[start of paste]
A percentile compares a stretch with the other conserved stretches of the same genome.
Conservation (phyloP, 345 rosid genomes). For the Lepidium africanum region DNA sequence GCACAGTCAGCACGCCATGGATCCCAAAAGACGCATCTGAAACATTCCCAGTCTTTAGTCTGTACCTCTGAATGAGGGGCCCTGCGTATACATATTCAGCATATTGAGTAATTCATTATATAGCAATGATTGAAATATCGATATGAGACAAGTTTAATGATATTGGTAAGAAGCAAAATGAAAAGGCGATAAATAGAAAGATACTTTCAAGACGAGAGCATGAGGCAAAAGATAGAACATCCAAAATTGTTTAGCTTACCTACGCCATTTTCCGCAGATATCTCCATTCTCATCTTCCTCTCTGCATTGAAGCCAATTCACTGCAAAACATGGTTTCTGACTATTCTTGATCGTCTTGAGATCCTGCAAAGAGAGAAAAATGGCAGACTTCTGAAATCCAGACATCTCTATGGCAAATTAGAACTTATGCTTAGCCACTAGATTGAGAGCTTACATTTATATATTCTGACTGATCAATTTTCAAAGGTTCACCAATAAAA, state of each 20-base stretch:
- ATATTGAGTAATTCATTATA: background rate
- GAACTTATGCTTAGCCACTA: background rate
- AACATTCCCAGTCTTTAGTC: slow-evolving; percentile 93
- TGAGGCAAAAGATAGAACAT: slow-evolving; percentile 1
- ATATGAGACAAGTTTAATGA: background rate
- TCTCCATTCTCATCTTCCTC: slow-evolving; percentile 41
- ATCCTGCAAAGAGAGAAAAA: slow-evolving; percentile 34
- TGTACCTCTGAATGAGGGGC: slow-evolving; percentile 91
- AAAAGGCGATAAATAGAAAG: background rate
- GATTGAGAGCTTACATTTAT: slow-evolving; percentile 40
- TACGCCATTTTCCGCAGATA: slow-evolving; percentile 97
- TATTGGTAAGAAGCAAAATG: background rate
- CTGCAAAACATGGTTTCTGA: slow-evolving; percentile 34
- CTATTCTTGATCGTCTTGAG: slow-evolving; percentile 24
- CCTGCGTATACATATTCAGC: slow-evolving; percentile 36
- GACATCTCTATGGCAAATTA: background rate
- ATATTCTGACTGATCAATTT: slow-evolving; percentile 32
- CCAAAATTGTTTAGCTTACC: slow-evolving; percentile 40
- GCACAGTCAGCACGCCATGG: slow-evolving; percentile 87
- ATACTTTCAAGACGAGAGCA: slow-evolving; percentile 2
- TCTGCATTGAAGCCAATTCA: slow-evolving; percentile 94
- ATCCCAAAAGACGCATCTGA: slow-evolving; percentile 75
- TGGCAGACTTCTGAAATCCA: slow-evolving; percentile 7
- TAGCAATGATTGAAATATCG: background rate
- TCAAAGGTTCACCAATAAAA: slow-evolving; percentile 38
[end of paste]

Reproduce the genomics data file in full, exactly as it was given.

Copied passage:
A percentile compares a stretch with the other conserved stretches of the same genome.
Conservation (phyloP, 345 rosid genomes). For the Lepidium africanum region DNA sequence GCACAGTCAGCACGCCATGGATCCCAAAAGACGCATCTGAAACATTCCCAGTCTTTAGTCTGTACCTCTGAATGAGGGGCCCTGCGTATACATATTCAGCATATTGAGTAATTCATTATATAGCAATGATTGAAATATCGATATGAGACAAGTTTAATGATATTGGTAAGAAGCAAAATGAAAAGGCGATAAATAGAAAGATACTTTCAAGACGAGAGCATGAGGCAAAAGATAGAACATCCAAAATTGTTTAGCTTACCTACGCCATTTTCCGCAGATATCTCCATTCTCATCTTCCTCTCTGCATTGAAGCCAATTCACTGCAAAACATGGTTTCTGACTATTCTTGATCGTCTTGAGATCCTGCAAAGAGAGAAAAATGGCAGACTTCTGAAATCCAGACATCTCTATGGCAAATTAGAACTTATGCTTAGCCACTAGATTGAGAGCTTACATTTATATATTCTGACTGATCAATTTTCAAAGGTTCACCAATAAAA, state of each 20-base stretch:
- ATATTGAGTAATTCATTATA: background rate
- GAACTTATGCTTAGCCACTA: background rate
- AACATTCCCAGTCTTTAGTC: slow-evolving; percentile 93
- TGAGGCAAAAGATAGAACAT: slow-evolving; percentile 1
- ATATGAGACAAGTTTAATGA: background rate
- TCTCCATTCTCATCTTCCTC: slow-evolving; percentile 41
- ATCCTGCAAAGAGAGAAAAA: slow-evolving; percentile 34
- TGTACCTCTGAATGAGGGGC: slow-evolving; percentile 91
- AAAAGGCGATAAATAGAAAG: background rate
- GATTGAGAGCTTACATTTAT: slow-evolving; percentile 40
- TACGCCATTTTCCGCAGATA: slow-evolving; percentile 97
- TATTGGTAAGAAGCAAAATG: background rate
- CTGCAAAACATGGTTTCTGA: slow-evolving; percentile 34
- CTATTCTTGATCGTCTTGAG: slow-evolving; percentile 24
- CCTGCGTATACATATTCAGC: slow-evolving; percentile 36
- GACATCTCTATGGCAAATTA: background rate
- ATATTCTGACTGATCAATTT: slow-evolving; percentile 32
- CCAAAATTGTTTAGCTTACC: slow-evolving; percentile 40
- GCACAGTCAGCACGCCATGG: slow-evolving; percentile 87
- ATACTTTCAAGACGAGAGCA: slow-evolving; percentile 2
- TCTGCATTGAAGCCAATTCA: slow-evolving; percentile 94
- ATCCCAAAAGACGCATCTGA: slow-evolving; percentile 75
- TGGCAGACTTCTGAAATCCA: slow-evolving; percentile 7
- TAGCAATGATTGAAATATCG: background rate
- TCAAAGGTTCACCAATAAAA: slow-evolving; percentile 38